Woody and I walked back to the hotel, got some food, and got to bed early for a long day of drafting ahead.
I sat down for my draft on day one, and was told it was on camera. This time Huey Jensen and LSV would be commentating. Again, I was hoping to not do anything really stupid, but I have drafted the hell out of M15 and I know my approach so I’m not going to make the mistake of trying to not look dumb for the cameras. I will draft the way that I draft and let the chips fall where they may.
I want to note that it’s weird being on the not-commentator end of this equation.
Here is my first draft of the day:
My table was weird. I was four colors halfway through pack 1. I took the 6th pick Raise the Alarm as a fairly strong signal and moved into white. Staying open and willing to jump ship paid off. It’s something I strive for when I draft. My ideal pack one has a strong core of cards in one color, with two or three feelers out into other colors. This way I can move in on another color if warranted in pack two, and even take a bomb if I get lucky and open one.
This draft was more erratic than that, but I was glad my strategy paid off.
Here is the deck:
I chatted with Huey Jensen a bit after the draft was over and he said he agreed with most of my picks and thought I did the right thing by staying open and switching into white. LSV questioned my Gravedigger pick, preferring the Genesis Hydra. Ben Stark said he would take Gravedigger there too, so who knows. It was a close pick either way.
I beat my first opponent pretty handily, and got by my next opponent in a closer match where we both had pretty good draws but my deck was a bit faster and more consistent.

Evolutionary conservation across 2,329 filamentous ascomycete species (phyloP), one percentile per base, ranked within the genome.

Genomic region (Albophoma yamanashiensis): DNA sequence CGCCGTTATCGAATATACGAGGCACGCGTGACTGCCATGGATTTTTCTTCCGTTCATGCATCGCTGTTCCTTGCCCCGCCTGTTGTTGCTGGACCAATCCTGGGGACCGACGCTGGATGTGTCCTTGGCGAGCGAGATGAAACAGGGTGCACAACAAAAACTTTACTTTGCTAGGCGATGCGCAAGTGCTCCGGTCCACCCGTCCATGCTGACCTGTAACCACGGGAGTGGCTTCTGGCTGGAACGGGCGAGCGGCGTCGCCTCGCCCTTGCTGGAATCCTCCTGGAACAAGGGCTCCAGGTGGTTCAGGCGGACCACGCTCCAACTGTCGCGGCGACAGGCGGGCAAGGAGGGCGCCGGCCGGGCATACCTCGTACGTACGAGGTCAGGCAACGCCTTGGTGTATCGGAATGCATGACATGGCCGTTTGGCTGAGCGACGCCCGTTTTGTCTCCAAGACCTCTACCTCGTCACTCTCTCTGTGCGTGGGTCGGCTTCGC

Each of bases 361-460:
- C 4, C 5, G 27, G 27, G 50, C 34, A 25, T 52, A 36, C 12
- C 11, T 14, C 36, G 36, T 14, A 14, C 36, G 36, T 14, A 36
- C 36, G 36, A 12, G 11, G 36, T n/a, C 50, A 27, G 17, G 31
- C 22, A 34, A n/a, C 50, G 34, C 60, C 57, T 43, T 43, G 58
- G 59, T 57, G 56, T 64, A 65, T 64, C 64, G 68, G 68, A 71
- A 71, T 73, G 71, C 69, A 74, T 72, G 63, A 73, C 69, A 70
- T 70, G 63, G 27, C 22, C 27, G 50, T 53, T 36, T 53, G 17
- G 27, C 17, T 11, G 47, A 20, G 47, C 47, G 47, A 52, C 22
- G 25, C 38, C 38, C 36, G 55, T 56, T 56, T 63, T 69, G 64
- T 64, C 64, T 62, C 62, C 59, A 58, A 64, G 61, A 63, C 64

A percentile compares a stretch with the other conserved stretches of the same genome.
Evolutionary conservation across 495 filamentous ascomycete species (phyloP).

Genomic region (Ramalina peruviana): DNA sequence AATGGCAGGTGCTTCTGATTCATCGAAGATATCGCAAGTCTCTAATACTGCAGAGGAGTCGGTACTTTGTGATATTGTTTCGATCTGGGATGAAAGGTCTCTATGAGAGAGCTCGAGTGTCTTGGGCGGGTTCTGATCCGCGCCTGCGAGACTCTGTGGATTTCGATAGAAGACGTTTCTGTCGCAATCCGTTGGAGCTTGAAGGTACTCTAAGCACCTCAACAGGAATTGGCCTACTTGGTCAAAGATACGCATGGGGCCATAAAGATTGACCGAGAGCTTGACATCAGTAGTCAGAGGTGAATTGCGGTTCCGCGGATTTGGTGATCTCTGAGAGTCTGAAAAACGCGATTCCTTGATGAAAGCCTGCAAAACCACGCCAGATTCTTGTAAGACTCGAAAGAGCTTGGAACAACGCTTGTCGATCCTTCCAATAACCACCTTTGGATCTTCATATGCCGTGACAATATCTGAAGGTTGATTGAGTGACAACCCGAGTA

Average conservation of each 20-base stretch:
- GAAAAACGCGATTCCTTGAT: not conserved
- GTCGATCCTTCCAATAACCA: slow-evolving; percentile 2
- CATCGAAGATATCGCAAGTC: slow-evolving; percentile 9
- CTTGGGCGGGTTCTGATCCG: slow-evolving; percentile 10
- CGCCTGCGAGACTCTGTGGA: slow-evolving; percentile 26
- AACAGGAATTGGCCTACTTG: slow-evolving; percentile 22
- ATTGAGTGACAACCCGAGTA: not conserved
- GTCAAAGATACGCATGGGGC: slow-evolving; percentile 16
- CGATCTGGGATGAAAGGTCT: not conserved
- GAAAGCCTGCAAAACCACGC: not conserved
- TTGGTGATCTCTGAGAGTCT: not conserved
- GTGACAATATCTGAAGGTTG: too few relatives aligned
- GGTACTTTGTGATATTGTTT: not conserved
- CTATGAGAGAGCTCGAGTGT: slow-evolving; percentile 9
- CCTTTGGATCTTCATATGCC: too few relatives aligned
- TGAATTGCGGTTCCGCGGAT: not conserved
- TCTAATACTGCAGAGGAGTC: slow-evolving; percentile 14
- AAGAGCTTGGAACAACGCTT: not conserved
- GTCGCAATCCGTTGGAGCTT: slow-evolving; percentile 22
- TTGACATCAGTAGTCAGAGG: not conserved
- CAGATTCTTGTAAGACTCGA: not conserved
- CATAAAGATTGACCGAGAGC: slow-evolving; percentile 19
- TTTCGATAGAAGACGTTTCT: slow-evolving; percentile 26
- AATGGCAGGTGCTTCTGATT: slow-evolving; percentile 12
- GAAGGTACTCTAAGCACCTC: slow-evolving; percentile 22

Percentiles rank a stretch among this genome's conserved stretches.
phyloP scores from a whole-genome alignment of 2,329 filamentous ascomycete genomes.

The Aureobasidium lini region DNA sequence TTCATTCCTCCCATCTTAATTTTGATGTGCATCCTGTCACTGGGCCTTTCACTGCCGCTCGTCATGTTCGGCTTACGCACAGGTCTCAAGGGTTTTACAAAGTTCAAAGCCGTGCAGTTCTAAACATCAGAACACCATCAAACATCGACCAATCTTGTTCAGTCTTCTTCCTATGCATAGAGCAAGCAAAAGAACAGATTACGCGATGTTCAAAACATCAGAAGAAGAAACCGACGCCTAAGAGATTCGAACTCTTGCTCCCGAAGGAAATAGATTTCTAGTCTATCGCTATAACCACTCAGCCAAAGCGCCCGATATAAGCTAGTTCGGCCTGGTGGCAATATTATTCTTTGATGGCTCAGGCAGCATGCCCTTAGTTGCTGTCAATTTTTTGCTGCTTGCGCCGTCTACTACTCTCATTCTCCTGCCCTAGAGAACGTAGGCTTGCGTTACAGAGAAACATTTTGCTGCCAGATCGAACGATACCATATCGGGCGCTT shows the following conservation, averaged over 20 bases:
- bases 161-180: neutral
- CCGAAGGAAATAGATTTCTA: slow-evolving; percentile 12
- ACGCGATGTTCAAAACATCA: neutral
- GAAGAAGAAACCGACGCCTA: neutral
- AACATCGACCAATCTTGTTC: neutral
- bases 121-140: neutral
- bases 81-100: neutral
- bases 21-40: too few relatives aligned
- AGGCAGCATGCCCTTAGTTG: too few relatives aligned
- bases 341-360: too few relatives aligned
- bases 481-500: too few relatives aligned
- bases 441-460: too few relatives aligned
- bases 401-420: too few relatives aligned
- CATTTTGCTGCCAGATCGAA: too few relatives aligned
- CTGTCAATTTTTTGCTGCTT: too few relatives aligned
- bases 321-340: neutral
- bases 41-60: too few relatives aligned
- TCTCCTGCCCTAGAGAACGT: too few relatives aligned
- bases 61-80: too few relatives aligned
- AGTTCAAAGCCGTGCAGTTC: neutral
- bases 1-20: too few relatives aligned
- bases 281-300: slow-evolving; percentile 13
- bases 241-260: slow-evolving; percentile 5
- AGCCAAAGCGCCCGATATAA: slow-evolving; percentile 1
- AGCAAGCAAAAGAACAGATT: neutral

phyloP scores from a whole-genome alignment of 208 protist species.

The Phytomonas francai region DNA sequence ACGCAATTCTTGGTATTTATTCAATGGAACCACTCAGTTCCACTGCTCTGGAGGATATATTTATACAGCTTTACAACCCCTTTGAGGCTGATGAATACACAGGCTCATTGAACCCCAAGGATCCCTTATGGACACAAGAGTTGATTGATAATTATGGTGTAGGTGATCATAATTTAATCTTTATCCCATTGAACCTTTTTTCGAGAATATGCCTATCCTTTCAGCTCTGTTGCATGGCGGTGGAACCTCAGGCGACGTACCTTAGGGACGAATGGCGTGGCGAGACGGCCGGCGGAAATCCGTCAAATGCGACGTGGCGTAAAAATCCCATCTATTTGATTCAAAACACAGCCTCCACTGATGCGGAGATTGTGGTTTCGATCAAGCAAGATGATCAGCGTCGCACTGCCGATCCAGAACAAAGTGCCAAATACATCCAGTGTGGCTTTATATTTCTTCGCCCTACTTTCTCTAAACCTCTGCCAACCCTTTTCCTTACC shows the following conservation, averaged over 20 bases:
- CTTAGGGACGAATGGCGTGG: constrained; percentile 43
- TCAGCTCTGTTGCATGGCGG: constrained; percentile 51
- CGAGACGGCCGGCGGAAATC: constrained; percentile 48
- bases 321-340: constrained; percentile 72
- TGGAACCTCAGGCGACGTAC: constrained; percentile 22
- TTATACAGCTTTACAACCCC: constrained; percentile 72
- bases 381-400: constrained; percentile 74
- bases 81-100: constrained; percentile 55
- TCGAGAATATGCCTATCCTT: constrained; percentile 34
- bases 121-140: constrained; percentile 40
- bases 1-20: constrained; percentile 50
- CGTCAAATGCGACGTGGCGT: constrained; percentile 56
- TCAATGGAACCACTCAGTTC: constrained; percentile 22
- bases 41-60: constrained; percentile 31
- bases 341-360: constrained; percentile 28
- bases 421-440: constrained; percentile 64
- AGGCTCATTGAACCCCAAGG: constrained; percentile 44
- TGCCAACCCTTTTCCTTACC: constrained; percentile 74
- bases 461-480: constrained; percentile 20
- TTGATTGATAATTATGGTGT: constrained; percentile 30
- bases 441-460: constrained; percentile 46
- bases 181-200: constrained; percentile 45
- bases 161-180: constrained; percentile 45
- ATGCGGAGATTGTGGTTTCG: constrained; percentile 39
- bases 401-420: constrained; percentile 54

This brought me to match three of the draft. In order to keep my top 8 hopes alive, I would have to win this match, then draft a good deck and 3-0 that pod as well. No room for error!
Here is game three of the match (I couldn’t locate game 1 and 2)
Sadly, I got kind of stomped here. Once the Living Totem came off of the Genesis Hydra, I knew I was in trouble. My opponent played well and ultimately ground me out with card advantage as my draw fell a little flat.
I was disappointed, but I just changed my focus to finishing as strongly as I could. After all, I was still live for a strong finish, and still felt the need to show that I can play at a high level.
My second draft was weirder than the first. I tried really hard to stay as open as possible but still wasn’t open enough as I passed two Lightning Strikes and a Spectra Ward in the third pack. Meanwhile, I was building a blue-green value deck. Normally I am all about green-blue value anything, but in M15 green-blue is one of my least favorite color combinations. It just never seems to work out. I splashed some black cards for more value, and this is what we came away with:
A grindy, durdly, value deck. They just don’t seem to get it done like they used to. I didn’t feel great about this deck, but really wanted a strong finish.
I beat my first opponent pretty handily when I got lucky and faced a deck that didn’t have much evasion. I was able to grind him out with card advantage, even though he was trying to do the same to me. It turns out two divination and a Nissa go a long way to getting ahead and staying that way.
I had an insane game with my second opponent where I played around a Sanctified Charge he didn’t have, and managed to pull out the win in a game where we both had less than 5 cards less in our libraries. I had a quick Nissa in game two and beat him with it.